Almost all children with restricted growth live to see their 18th birthday as long as they survive their first month of infancy. This is indicated in a study by researchers at Karolinska Institutet in Sweden, which is published in the journal PLOS Medicine.
Reducing child mortality is one of the U.N.’s Millennium Development Goals, but the work is progressing slowly. Improved maternal health and a desire to reduce growth restriction during the foetal period are two ways to decrease child mortality. Growth restriction in foetuses has previously been associated with an increased risk of stillbirth and increased mortality in the neonatal period, but whether or not growth restriction also has an affect on long-term survival in children is unclear.
In the study, the researchers analysed the relationship between severe or moderate growth restriction and the risk of death later in childhood in a total of 3.8 million live-born children and 2.8 million siblings born in Sweden between 1973 and 2012.
The researchers examined mortality in the range of one month up to 18 years of age by comparing children who had suffered from growth restriction with children experiencing normal growth. The researchers also compared siblings of children with restricted growth. Sibling comparisons make it possible to account for a variety of environmental factors such as socioeconomic factors and lifestyle, as well as genetic factors from the mother, which may be important with regard to child mortality.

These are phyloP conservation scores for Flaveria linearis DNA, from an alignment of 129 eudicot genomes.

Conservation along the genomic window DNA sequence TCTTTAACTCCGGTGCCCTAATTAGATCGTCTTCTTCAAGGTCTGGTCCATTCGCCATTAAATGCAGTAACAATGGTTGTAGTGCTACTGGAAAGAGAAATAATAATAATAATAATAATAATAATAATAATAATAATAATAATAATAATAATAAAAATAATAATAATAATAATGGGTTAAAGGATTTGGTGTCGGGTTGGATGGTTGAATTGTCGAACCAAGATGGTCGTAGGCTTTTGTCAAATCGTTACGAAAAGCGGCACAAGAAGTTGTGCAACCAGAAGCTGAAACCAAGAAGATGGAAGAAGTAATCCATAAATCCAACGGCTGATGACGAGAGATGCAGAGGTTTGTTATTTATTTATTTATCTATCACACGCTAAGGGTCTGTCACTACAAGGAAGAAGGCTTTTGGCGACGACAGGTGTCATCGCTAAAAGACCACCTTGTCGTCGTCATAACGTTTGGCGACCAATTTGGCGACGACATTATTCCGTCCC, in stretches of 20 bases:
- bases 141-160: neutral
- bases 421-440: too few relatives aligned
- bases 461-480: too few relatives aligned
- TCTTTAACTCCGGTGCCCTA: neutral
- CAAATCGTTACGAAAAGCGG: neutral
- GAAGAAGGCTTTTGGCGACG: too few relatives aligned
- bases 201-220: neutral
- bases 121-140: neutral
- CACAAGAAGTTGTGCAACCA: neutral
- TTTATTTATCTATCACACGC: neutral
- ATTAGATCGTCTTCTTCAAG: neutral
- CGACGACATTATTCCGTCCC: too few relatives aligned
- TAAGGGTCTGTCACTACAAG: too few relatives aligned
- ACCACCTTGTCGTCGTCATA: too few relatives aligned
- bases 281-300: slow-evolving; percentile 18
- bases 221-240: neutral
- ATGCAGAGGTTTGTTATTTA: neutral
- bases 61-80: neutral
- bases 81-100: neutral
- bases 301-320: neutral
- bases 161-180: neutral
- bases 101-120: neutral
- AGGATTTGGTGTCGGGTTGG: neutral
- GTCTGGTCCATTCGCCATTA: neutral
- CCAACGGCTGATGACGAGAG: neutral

Approximately one out of 105 children with severe growth restriction died before reaching their 18th birthday, compared to 1 out of 202 with moderate growth restriction and 1 out of 289 children with normal development.
“This corresponds to 2.6 times, or a 160 per cent increase in the risk of death among children with severe growth restriction, both when compared with all children experiencing normal growth and compared with siblings who had normal foetal growth. Moderate growth restriction during the foetal period was also a risk factor for death before reaching 18 years of age, with these children having a 37 per cent increased risk,” says Jonas F. Ludvigsson, professor at the Department of Medical Epidemiology and Biostatistics, Karolinska Institutet, and the study’s lead author.
The highest risk of death was observed during the first year for children suffering from growth restriction, where infections and neurological disorders were the most common causes of death.
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